Taken as a whole, 98 countries (55.4%) exclusively added religion policies between 1990 and 2008, 22 (12.4%) exclusively removed policies, 28 (15.8%) both added and removed policies, and only 29 (16.4%) made no changes. This demonstrates that religion is becoming an issue that is, on average, attracting more attention than it has in the past. It also shows a give and take between secular and religious political actors with both influencing policy. Even though religious actors currently seem to have the upper hand, this vibrant political competition represents exactly the religious political economy described by the secular-religious competition perspective.

The Bigger Picture

I posit that the secular-religious competition perspective is key to understanding the nature of religion’s interaction with politics in the modern era, but it is also part of a more complex religious economy. That is, there are other influences on religion and politics as well as factors which make this relationship more complex:

  • Complex competition: Both the religious and secular camps are diverse. There are multiple perspectives on what it means for governments to stay out of religion. For example, the US model has the government separated from religion – meaning no support and no restrictions – while the Neutrality model, popular in Europe, allows governments to support and restrict religion as long as all religions are treated equally. There are also multiple religious traditions as well as multiple factors and interpretations within religions. Perhaps one of the most important examples of this today is the competition between Islam as traditionally interpreted and Islam as interpreted by radical organizations such as the Taliban, Al Qaeda, and the Islamic State. Thus, while the religious and secular camps compete for political influence, there is at the same time competition within each of these camps.
  • Control vs. support: The motivations of government religion policies are often unclear. For example, one of the best ways to limit and control religion is to support it. When a state supports a single religion, this support almost always comes with overt control as well as the implied threat that support will be withdrawn if the religious institutions do not support the state. For example, when a state funds religion, this makes that religion dependent financially on the state and subject to the threat of the withdrawal of that funding. The results of this study show that all states which restrict, regulate, or control religion also support it and that levels of support and control are highly correlated.
  • Macro vs. Micro: Macro-level policies do not always translate into micro-level policies. While a state’s “high politics” official policy on religion is certainly correlated with its day-to-day policy on religion, there is wide variation on this issue. For example, states which have an official religion range between 2 and 42 of the 51 potential types of practical support for religion measured in this study.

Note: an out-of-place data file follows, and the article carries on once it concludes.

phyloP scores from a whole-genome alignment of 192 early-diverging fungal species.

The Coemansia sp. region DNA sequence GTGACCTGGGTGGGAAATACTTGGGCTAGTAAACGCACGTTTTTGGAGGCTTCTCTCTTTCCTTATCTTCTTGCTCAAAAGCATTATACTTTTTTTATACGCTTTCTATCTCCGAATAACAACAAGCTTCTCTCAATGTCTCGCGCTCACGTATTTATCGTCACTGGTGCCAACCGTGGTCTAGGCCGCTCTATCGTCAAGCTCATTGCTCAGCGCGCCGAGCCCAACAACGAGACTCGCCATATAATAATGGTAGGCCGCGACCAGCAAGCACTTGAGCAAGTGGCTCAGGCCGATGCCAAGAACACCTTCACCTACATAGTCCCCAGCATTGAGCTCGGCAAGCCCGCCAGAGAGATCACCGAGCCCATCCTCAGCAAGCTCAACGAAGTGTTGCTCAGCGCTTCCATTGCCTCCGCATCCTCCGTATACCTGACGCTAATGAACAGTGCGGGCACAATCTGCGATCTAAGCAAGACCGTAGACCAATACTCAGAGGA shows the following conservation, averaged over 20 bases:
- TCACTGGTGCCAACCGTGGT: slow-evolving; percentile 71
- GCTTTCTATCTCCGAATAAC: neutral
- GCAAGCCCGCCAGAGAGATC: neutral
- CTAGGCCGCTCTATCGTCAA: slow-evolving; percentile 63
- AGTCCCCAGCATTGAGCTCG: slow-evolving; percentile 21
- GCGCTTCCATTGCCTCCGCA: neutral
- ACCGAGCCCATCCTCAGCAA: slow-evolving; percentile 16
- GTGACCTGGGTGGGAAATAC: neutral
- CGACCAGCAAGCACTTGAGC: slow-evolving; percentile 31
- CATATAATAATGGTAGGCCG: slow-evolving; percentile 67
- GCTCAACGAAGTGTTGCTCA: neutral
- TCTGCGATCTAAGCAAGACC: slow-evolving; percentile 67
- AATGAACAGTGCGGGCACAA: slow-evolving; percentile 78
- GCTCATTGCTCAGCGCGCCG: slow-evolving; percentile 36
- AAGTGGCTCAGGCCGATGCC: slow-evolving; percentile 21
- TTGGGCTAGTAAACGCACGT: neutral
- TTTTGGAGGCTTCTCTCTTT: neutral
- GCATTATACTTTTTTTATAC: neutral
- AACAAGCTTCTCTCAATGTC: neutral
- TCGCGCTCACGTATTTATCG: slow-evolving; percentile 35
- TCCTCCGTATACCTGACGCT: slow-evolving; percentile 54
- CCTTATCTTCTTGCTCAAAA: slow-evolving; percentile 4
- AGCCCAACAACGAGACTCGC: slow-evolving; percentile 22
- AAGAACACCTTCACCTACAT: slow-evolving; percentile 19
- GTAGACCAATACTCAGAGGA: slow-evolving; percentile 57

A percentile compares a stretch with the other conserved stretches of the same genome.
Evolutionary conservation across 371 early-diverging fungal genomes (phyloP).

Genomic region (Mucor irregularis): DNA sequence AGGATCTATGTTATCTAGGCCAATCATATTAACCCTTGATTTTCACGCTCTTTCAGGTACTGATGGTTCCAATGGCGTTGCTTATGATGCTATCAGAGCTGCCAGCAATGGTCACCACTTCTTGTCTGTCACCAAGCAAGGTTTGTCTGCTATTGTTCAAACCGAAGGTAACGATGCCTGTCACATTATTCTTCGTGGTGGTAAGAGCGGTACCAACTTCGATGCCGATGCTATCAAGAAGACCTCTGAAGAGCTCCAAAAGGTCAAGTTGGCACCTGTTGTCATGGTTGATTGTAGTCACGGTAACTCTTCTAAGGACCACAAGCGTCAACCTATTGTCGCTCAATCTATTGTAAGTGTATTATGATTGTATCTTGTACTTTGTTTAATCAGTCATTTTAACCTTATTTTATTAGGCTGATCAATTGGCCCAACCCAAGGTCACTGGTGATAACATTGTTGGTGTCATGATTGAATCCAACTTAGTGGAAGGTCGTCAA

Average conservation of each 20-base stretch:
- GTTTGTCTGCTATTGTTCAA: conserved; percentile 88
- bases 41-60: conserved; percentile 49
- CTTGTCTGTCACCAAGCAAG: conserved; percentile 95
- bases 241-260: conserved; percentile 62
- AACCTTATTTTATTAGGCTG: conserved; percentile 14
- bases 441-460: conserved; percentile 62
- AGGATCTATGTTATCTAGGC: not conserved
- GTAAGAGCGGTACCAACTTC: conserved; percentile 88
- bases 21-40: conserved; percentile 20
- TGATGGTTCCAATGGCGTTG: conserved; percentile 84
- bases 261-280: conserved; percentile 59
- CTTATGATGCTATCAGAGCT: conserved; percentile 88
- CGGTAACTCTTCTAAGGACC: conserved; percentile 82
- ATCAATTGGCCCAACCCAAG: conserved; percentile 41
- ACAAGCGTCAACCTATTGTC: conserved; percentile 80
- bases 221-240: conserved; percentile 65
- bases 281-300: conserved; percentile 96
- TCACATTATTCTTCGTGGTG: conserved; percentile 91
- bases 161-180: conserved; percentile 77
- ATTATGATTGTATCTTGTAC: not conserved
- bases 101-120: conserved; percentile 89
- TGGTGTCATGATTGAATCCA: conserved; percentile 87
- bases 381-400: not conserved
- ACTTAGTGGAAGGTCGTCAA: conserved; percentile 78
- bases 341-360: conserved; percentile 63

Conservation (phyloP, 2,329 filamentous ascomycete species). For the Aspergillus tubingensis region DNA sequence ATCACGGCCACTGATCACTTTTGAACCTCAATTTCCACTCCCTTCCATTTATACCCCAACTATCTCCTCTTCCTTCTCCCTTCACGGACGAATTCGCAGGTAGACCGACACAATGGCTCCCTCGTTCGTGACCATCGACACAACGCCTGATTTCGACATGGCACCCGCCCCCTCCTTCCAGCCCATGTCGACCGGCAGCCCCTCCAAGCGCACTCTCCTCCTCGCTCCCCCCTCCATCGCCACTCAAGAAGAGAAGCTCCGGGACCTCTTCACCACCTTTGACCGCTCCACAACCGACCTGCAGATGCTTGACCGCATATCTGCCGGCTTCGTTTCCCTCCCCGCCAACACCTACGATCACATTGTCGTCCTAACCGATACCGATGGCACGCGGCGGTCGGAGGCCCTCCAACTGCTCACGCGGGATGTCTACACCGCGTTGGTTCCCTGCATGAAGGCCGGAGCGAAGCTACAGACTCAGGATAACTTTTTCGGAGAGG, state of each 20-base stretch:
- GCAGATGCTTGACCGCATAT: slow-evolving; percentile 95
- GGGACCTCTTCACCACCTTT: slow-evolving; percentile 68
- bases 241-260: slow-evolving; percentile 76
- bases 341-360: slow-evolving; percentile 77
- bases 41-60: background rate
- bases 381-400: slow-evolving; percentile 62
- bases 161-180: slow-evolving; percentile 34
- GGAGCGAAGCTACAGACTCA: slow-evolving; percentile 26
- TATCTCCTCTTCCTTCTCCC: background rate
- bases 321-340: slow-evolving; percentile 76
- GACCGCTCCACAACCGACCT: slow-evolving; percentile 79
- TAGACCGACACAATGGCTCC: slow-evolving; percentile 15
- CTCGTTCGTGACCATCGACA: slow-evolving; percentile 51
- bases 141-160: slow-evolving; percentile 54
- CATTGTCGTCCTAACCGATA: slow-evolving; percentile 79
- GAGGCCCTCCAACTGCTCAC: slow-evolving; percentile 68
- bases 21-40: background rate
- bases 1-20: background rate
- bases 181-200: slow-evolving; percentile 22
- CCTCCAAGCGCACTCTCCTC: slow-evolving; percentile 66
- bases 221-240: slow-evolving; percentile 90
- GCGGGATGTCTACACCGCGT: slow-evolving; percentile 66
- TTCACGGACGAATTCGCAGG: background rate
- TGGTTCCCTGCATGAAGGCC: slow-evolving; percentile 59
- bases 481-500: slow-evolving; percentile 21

• National vs. local: Local policies are often at odds with national policies. That is, many local governments support the majority religion or restrict minority religions in ways not present in national policy. For example, most, but not all, restrictions on Muslim women wearing head coverings and on mosques in the West are by local rather than national governments.
  • Not all religion policy is motivated by religion: Many other political, cultural and economic factors as well as the interests of politicians also play a role.

All of this makes for a complex set of interactions which influence state religion policy. No two countries have the same policy and few countries have policies that are unchanging. Moreover, religious traditions are not monolithic. In the Christian world, for example, the states with the fewest religion policies, particularly discrimination against religious minorities, are in the Third World rather than in the West. There is also significant diversity in the Muslim world: Muslim majority states in West Africa have levels of government religion policies similar to those of Western democracies, for instance, while the Middle East and Asia include regimes which are heavily involved in supporting and regulating the majority religion as well as discriminating against religious minorities. A comparative analysis of the relationship between state and religion thus yields some surprising results. The emerging global trends suggest that the study of governments’ religion policies is as important as ever.

About Jonathan Fox

Jonathan Fox

Jonathan Fox (Ph.D. in Government & Politics, University of Maryland, 1997) is a professor of political Studies at Bar-Ilan University in Ramat Gan, Israel, and director of the Religion and State project []. He has published over 70 articles and nine books, mostly relating to religion and politics. His recent books include Political Secularism, Religion and the State: A Timeseries Analysis of Worldwide Data, An Introduction to Religion and Politics: Theory and Practice, and Religion in International Relations Theory: Interactions and Possibilities.

Jonathan Fox @ Bar-Ilan University, Ramat Gan, Israel